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Thread: Peat Substitute for Utrics

  1. #1

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    Greetings,

    Recently I have been plauged with an infestation of moss, and I have it from very good authority that my peat is to blame. I took a suggestion from Tamlin to purchase a TDS meter, and discovered that my peat is extremely high in dissolved solids [img]http://www.**********.com/iB_html312/non-cgi/emoticons/sad.gif[/img]

    I'm now faced with the problem of re-potting my entire utric collection. Unfortunately, I don't have the space or time to age peat outdoors nor do I have enough R.O. water (I buy mine) to suffeceintly leach the peat. I've come up with a few cost and time effective options but I am unsure as which is best...so I'll posit them to you good folks:

    1. Use milled New Zealand or Chilean sphagnum as a peat substitute. I don't know how to mill sphagnum, nor do I know how well sphagnum holds up in a waterlogged environment.

    2. Use a mixture of ground osmunda fiber/spagnum and shredded orchid bark. Not quite sure of the pH or reactivity of osmunda or orchid bark.

    3. Take utrics off tray system completely and water overhead using a bucket to collect excess runoff. The problem with this is that I really don't like moving my plants too much. I have butterfingers.

    4. Chemically treating the peat with somekind of solvent. Something cheaper than R.O. water.

    So, at this point I'm pretty much open to anything.

    Peace,

    Damon
    Nothing needs so reforming as other people's habits.
    -Mark Twain

  2. #2

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    how many utrics do you have? if you dont have THAT many, you could just buy a ton of good peat and replant them over about a week. you can buy pre-milled sphagnum moss, too.

  3. #3

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    I would go with LFS too. It's a great medium, plus it has antifungal properties. I can't see anything wrong with LFS, though some would say it has too little trace nutrients.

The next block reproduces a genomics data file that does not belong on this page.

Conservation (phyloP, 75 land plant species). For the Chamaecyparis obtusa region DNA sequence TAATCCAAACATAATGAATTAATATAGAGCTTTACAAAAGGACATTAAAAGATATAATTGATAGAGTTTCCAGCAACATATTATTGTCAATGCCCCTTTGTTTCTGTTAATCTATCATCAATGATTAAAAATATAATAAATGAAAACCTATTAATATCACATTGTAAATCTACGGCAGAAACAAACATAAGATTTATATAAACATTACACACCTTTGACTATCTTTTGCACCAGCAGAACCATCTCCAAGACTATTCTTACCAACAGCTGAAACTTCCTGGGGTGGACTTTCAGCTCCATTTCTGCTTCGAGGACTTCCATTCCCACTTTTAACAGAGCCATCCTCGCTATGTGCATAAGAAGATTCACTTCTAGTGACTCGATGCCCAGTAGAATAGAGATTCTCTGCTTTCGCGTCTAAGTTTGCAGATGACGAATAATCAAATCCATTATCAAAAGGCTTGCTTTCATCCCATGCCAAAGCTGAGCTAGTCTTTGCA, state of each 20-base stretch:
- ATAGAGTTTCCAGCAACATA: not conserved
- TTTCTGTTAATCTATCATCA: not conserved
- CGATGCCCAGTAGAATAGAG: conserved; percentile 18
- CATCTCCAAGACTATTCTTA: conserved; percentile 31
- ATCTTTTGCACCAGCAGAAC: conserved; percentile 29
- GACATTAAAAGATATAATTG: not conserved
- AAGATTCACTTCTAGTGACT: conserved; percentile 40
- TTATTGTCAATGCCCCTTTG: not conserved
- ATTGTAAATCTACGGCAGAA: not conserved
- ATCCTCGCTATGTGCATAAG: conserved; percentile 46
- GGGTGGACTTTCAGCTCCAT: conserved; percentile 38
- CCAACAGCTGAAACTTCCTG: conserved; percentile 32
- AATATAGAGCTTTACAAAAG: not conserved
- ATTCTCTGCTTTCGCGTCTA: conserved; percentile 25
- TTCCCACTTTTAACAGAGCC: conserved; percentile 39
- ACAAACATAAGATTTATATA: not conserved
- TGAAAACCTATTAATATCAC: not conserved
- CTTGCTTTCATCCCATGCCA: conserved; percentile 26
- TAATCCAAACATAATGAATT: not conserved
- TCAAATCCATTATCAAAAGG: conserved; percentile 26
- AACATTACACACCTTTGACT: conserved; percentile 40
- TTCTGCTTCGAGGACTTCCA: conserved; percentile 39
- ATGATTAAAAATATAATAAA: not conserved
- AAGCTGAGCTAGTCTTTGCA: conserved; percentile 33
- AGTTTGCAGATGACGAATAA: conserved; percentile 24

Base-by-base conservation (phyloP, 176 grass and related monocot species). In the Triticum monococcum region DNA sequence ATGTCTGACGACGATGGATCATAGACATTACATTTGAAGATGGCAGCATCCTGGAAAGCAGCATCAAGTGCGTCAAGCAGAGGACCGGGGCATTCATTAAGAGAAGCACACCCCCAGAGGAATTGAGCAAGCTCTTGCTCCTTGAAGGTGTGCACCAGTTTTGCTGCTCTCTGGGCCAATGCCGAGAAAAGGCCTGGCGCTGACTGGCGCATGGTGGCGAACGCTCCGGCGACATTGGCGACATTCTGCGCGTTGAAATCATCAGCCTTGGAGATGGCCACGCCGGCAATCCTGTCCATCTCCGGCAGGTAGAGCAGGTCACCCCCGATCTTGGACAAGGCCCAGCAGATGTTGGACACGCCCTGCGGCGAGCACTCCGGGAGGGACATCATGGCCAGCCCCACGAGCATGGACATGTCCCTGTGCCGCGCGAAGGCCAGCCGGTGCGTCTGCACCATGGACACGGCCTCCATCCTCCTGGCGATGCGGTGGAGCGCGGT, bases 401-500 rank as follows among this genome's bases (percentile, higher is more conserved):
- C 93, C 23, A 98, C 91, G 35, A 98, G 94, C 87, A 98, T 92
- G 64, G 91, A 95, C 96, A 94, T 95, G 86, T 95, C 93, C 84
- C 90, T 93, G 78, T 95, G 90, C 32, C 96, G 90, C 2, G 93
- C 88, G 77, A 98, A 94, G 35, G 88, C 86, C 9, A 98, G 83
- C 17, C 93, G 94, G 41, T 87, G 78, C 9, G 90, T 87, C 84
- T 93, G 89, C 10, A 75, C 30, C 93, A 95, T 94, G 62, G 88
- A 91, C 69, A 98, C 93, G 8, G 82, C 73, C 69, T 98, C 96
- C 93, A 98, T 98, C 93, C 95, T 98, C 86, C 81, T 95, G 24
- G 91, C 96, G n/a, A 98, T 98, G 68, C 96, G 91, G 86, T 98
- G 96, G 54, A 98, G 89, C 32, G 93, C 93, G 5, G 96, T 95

I vote (if you have the time, resources and patience) for a repotting.

    SF

  4. #4

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    I would go with lfs. also...The only problem with it is that it is rather expensive.lol
    [img]http://home.**********.com/users/pondboy/Neps/Neps%20sig..JPG[/img]

  5. #5

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    Well Damon if you are having problems with the peat, you might try a different batch. I am having good results with milled sphagnum as well. There is a product in Europe called Supersphagnum that comes in super compressed chunks that feel like balsa wood. This is made from only the heads of LFS (New Zealand I believe). It was sent by a friend in England, but I don't have a source. When I get a min. I'll see what I can find out. My friend swears by this stuff and likes it better than beer.

    To mill your own, just moisten it and whirr it up in a blender or food processor. Put a little in and buzz it, remove, and repeat.

    There is some contrary opinion on what constitutes the TDS in peat over on the UK Forum. I still go my my gut feelings that the stuff should be well rinsed though: rather safe than sorry is my opinion.
    "Grow More, Share More"

  6. #6
    Nepenthes Specialist nepenthes gracilis's Avatar
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    Supersphag is also a great shipping medium. I had an N. lowii "Mt. Trus Madi" arrive completely dried....it's thriving in thr greenhouse despite the sphag was dry....I called the supplier and he said it's a great failsafe. It must be true, I woulda thought surely the plant was done for. I personally don't like it as a medium alone, seems to get very wet too quickly.

  7. #7

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    This "wetness factor" is what makes it so ideal for Utricularia, along with the fact that it is easily penetrated by the thinnest of stolons. I haven't experimented with it until now, but I trust my "nose" on this.
    "Grow More, Share More"

  8. #8

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    Greetings,

    The sphagnum sounds like a good alternative. I am concerned about how it will hold up using the tray system. I'd hate to do all that work only to end up with a stinky stagnant mess.

    As to the TDS in peat...I read that post pertaining to organic acids in peat and whether that would influence the readings. I don't think so. I spent about two hours last night washing, boiling, and baking peat till I got a low TDS reading. The peat still turns the water brown...like tea, so the tannins have persisted while most of the salts have washed away.

    At this point, I just don't trust peat. Some of the pots have absolutely no problems with moss, while others are thick with the stuff. THere is no telling from appearance alone if the bag is peat or just dirt called peat.
    Nothing needs so reforming as other people's habits.
    -Mark Twain

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